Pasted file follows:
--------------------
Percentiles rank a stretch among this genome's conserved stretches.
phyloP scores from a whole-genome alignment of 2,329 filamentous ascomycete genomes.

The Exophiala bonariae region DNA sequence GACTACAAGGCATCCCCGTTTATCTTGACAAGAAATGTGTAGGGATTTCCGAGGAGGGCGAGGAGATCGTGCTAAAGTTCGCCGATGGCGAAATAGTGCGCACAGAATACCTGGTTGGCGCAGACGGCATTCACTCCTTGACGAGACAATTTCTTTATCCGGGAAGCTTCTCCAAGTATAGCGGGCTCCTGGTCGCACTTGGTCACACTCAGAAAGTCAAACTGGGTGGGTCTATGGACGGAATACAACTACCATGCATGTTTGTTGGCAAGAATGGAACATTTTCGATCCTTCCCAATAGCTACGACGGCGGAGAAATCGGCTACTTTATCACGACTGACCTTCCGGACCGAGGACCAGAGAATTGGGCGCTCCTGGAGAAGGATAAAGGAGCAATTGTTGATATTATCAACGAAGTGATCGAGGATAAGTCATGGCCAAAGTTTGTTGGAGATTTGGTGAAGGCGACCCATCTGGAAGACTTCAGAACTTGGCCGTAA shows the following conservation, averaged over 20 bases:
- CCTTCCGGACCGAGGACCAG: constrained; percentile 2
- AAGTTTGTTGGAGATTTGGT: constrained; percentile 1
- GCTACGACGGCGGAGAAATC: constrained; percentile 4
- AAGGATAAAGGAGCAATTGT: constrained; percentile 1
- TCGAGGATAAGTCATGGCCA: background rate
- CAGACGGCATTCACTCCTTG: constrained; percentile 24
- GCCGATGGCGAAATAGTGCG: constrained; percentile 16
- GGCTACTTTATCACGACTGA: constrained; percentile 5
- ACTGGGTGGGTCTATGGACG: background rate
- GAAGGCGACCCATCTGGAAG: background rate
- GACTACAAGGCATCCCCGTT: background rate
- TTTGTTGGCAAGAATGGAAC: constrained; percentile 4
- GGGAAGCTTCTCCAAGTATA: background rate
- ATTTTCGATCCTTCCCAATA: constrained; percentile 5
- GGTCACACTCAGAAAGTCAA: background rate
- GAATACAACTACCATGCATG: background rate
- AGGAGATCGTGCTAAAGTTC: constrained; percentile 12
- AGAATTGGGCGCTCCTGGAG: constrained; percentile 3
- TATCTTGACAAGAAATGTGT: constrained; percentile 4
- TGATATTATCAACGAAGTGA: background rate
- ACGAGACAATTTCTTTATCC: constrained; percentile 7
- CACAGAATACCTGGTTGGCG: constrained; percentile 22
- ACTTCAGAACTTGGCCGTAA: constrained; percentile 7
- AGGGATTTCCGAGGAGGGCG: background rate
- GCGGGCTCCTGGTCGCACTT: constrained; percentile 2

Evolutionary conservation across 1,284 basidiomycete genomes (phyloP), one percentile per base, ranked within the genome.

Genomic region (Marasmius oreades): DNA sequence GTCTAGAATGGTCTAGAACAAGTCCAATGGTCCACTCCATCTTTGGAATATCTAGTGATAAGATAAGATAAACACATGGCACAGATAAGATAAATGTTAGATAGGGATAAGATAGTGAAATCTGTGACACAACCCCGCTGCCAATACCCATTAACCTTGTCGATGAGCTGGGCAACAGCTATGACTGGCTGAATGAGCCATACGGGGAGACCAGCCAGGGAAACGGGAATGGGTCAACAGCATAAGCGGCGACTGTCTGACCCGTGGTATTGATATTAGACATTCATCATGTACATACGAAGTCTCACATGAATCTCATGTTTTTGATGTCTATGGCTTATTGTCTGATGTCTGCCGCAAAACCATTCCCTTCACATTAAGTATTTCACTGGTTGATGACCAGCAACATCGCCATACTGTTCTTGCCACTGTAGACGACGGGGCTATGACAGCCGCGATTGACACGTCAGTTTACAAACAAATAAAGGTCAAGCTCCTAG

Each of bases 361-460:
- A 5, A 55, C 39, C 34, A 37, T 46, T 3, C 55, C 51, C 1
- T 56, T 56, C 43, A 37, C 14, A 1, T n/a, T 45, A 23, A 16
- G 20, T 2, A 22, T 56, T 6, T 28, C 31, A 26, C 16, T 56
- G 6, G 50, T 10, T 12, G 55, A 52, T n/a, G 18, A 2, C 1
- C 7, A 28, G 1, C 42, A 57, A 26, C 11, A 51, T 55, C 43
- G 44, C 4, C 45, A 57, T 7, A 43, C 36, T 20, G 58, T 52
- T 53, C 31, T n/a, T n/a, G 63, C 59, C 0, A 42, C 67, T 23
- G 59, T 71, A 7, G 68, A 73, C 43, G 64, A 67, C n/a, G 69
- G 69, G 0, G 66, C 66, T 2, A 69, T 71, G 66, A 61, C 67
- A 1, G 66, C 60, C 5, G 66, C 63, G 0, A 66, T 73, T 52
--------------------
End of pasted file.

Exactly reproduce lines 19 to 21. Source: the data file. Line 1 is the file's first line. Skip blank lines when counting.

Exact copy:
- GAATACAACTACCATGCATG: background rate
- AGGAGATCGTGCTAAAGTTC: constrained; percentile 12
- AGAATTGGGCGCTCCTGGAG: constrained; percentile 3